‘Saw’ seen before

By Stacie Wieland

At the end of “Saw II”, audiences were left seeing John, aka “Jigsaw” (Tobin Bell) — the mastermind behind a series of twisted deaths that have baffled authorities — on the verge of his own demise. In “Saw III”, his condition has deteriorated to the point that he is bedridden with only drugs and machines to keep him alive. But that doesn’t mean Jigsaw is through playing his games — Amanda (Shawnee Smith), once his victim and now his student, carries on his tradition of torture.

Jeff (Angus MacFadyen), in mourning over the untimely death of his son, is completely blinded by the need for revenge — which makes him the perfect target. One night, he awakes to find himself already inside Jigsaw’s game. If Jeff makes it through each trial, he will come face-to-face with what he’s been longing for — his son’s killer.

Enter Lynn Denlon (Bahar Soomekh), a doctor who has treated Jigsaw in the past. She has been kidnapped in order to keep the ailing John alive for as long as it takes Jeff to finish his game. If John dies, Dr. Lynn dies, too.

Let the gore begin.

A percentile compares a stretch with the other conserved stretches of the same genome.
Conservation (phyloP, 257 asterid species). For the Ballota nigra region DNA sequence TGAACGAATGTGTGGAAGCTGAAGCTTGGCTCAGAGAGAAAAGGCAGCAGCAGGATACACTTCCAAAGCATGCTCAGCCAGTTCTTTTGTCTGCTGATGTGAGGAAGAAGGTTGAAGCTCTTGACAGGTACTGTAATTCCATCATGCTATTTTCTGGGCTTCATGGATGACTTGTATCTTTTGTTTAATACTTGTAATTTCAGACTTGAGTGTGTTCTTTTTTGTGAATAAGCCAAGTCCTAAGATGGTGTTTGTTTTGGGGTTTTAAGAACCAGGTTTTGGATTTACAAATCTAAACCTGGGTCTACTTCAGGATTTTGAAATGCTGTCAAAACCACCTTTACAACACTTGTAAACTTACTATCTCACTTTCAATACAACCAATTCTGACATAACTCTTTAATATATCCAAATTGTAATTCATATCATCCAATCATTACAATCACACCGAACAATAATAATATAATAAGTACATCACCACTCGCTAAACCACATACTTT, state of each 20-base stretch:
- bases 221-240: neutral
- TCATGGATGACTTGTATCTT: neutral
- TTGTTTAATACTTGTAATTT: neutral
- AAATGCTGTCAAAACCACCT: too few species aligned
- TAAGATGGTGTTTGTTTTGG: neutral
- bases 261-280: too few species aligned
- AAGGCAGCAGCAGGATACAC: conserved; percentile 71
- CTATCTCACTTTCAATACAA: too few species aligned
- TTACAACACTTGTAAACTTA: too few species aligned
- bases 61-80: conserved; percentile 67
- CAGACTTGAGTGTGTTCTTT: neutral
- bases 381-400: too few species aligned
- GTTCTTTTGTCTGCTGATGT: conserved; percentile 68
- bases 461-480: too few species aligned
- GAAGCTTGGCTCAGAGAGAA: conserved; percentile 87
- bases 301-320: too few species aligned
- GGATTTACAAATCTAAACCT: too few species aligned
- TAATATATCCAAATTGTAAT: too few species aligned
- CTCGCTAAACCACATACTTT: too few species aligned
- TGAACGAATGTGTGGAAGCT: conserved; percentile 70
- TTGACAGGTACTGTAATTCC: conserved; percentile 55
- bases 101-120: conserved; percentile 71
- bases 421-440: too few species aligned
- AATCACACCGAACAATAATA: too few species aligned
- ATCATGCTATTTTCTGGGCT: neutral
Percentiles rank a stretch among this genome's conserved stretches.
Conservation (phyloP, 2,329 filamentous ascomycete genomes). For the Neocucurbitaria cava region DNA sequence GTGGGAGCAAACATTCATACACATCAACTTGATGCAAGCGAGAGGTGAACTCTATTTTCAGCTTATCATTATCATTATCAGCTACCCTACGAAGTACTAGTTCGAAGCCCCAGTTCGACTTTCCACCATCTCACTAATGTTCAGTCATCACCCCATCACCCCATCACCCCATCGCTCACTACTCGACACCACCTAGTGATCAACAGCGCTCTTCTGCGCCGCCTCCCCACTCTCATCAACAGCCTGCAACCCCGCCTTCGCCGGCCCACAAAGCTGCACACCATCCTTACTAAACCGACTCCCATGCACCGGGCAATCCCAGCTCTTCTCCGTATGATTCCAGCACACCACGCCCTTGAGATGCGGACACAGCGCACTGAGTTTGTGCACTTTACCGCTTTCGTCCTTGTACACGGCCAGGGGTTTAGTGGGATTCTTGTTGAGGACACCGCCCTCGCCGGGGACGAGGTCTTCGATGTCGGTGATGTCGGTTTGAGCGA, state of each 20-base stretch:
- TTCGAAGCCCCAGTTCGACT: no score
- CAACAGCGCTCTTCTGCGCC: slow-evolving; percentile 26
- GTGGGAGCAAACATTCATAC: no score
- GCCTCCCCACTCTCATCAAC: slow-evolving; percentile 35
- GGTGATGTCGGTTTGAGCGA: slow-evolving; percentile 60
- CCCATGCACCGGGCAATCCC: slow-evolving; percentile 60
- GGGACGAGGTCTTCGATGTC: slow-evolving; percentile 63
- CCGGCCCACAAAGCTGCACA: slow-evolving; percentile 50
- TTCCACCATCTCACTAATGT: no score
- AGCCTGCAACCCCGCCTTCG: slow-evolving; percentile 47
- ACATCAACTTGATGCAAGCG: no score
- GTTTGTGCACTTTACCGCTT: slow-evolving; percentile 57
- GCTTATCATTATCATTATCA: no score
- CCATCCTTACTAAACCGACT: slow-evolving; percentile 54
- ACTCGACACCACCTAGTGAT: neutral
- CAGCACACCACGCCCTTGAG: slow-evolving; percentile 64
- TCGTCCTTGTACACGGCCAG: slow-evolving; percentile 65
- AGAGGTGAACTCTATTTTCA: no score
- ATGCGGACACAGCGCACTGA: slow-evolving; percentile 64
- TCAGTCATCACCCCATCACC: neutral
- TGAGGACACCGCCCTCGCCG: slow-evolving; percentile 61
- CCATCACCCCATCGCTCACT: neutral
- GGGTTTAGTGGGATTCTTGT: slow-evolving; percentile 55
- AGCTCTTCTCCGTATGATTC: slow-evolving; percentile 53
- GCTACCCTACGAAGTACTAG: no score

Anyone familiar with the first two movies should know, to a degree, exactly what they’re walking into with “Saw III”: blood, pain, gross-out sequences and grotesque creativity. However, this installment strays from the formula that made the first two instant classics.

In the previous films, Jigsaw’s perverse games took center stage, and the players involved were the main focus. “Saw III” takes an alternate and very interesting route. In this movie, the audience is taken behind the scenes for a closer look at John and Amanda’s strange relationship and the games they play. Done any other way, this could have spelled disaster. But Leigh Whannell and James Wan, the people who began this horror story two years ago, were able to pull it off in a way that will make you gasp.

While some series of horror movies require only a vague knowledge of the story’s origins, one should definitely take the time to watch the first two films in order to fully appreciate “Saw III”. Flashback sequences are sprinkled generously throughout, to reveal certain details that had previously remained a mystery.

Despite being a bit slow at times, “III” does not disappoint. It’s suspenseful, disgusting, mesmerizing, painful and horrifying.